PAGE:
Before she earned an Academy Award nomination in Albert Nobbs, Glenn Close played Gutless the pirate in Steven Spielberg’s 1991 film Hook. Glenn Close undertook a different sort of character role in this movie with a cameo role as Gutless the pirate. Of course, we can hardly recognize her as a bearded pirate.
Gary Oldman in Dracula (1992)
When Dracula is first introduced, he arrives as the older man depicted in the novel. This is the first moment that the makeup design team (Greg Cannon, Michele Burke, and Matthew W. Mungle) gets to shake things up. The drama and detail in character (that high wig, the knifelike nails) are perfect imaginative creations of the makeup team.
For the movie, Gary Oldman was required to shave his hairline. It was one way in which Oldman was devoted to the role, and was mostly done to make the makeup application easier. You can see that Oldman’s forehead looks merely huge. It seems unnatural, but that hairstyle fits the character of Count Dracula.
Robin Williams in Mrs. Doubtfire (1993)
Makeup artist Ve Neill spent more than 4 hours a day transforming Robin Williams for his legendary role. According to reports, Williams’ own young son, Zak, didn’t recognize his father when he was in costume and makeup until he spoke to him directly.
One of the most beloved films of the ’90s, and perhaps Robin Williams’ most iconic role, the makeup team played an enormous part in the success of Mrs. Doubtfire. In the film, Williams transforms himself into the titular character to spend time with his kids as their nanny after going through a divorce. In addition to the brilliant wig, glasses, hair, and outfit, Williams has an entirely different face through prosthetics. This incredible transformation, plus Williams’ brilliant acting, helped create one of the most significant modern comedy characters. The film won the 1993 Oscar for Best Makeup and Hairstyling.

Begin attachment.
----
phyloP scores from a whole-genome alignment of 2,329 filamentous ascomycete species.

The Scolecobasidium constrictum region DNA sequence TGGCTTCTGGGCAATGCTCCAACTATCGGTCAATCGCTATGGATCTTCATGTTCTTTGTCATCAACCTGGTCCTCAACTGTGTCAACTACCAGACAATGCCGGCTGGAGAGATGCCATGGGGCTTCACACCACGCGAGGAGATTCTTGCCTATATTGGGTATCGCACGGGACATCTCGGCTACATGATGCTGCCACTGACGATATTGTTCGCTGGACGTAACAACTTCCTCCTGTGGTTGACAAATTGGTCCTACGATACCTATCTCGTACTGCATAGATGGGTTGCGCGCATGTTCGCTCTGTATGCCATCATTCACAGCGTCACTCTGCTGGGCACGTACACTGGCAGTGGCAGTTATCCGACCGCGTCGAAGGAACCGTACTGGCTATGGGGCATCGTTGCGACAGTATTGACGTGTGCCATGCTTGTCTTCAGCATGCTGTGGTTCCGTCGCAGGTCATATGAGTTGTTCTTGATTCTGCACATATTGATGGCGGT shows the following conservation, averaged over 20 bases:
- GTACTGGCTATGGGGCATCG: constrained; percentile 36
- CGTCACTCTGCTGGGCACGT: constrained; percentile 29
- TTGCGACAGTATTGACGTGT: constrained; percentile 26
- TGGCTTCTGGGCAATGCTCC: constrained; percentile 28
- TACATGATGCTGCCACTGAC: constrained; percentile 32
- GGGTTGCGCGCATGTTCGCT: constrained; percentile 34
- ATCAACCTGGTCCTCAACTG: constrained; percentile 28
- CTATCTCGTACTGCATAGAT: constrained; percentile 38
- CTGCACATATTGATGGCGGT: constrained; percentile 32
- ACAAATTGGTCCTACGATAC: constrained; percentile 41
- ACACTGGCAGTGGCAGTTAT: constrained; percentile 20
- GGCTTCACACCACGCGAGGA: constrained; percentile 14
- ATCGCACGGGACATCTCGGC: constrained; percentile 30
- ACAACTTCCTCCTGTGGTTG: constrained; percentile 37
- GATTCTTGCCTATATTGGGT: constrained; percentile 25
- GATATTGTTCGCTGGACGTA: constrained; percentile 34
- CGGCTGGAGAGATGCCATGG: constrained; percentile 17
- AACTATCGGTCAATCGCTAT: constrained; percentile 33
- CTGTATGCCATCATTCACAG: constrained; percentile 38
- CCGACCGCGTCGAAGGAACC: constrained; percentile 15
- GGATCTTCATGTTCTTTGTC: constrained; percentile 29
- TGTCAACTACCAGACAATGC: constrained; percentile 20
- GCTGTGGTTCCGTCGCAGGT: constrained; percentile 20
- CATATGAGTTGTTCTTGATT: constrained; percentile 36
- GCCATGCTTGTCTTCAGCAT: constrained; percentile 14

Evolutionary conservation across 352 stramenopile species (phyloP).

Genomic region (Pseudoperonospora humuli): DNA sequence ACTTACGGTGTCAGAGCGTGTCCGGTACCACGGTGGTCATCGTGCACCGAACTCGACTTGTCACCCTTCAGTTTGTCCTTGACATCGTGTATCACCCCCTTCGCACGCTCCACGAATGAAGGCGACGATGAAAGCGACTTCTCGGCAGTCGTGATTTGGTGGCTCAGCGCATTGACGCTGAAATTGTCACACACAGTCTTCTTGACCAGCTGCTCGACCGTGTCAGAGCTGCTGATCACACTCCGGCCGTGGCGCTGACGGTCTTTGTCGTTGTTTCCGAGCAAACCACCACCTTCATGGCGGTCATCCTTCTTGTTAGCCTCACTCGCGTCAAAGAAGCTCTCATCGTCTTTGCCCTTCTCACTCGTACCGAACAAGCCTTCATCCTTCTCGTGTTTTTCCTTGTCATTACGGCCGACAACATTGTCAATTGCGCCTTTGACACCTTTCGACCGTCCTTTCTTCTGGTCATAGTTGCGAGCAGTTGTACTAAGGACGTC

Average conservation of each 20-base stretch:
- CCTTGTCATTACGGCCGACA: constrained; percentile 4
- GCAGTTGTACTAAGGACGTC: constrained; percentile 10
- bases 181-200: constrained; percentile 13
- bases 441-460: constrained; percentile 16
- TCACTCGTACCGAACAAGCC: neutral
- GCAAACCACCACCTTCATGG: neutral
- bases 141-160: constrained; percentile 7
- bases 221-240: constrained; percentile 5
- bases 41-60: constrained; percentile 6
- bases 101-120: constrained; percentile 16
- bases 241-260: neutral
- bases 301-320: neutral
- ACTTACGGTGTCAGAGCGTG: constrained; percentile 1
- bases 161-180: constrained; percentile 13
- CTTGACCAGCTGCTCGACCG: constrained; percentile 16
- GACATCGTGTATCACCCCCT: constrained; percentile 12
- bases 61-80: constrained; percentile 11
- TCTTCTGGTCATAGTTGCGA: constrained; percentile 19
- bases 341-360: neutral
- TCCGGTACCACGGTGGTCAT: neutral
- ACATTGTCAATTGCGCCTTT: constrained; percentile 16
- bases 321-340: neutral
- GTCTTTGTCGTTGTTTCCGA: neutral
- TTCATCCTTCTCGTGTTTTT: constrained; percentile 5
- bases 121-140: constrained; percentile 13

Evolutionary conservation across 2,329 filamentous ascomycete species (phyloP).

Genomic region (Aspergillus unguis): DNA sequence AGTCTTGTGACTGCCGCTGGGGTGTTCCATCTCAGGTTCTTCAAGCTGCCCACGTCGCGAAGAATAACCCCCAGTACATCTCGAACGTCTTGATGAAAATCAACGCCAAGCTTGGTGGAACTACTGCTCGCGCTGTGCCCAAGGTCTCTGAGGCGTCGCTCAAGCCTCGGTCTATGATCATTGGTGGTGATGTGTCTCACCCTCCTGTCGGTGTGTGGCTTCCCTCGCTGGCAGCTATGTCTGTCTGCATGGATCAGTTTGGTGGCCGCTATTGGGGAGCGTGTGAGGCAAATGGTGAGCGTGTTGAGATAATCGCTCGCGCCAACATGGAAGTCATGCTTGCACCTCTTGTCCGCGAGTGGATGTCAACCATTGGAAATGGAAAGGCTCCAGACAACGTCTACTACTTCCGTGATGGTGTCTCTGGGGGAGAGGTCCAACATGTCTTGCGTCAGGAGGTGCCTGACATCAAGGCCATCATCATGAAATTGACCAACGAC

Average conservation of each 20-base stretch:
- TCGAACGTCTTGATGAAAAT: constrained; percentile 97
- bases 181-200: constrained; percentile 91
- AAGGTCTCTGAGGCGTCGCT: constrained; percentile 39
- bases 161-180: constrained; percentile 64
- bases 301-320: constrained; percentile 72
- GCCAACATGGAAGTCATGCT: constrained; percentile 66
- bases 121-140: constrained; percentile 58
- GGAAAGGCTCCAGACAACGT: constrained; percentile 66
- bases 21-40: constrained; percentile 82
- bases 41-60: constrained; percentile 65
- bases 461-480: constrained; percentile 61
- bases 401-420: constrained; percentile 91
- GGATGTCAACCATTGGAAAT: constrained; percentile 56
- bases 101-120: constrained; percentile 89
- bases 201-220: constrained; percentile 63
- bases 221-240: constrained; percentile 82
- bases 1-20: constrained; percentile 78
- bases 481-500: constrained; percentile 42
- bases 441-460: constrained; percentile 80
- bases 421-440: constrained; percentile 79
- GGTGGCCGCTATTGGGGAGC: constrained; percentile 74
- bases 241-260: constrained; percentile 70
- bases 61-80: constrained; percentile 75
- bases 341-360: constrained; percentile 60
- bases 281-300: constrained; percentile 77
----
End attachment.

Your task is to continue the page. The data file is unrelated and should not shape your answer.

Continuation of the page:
Eddie Murphy in The Nutty Professor (1996)
Rick Baker made an entire body cast of Murphy to create the lightweight, hand-carved eurothane foam and spandex suit that would make the actor appear 450 lbs. Other parts of the suit were filled with cellulose and water to make it move believably. It took three hours to apply the makeup each day for the entire 70-day shoot. Baker and his team would go on to win the Academy Award for Best Makeup for The Nutty Professor.
Maiwenn Le Besco in The Fifth Element (1997)
Did you know? The big blue opera singer is a sight to behold. When the original actress set to play the role stepped out, Besson turned to his wife for help. Maïwenn Le Besco was more than willing to help her hubby out and jumped into the skin of the blue-skinned opera singer. She didn’t do the singing for her though, that would go to opera singer Inva Mula.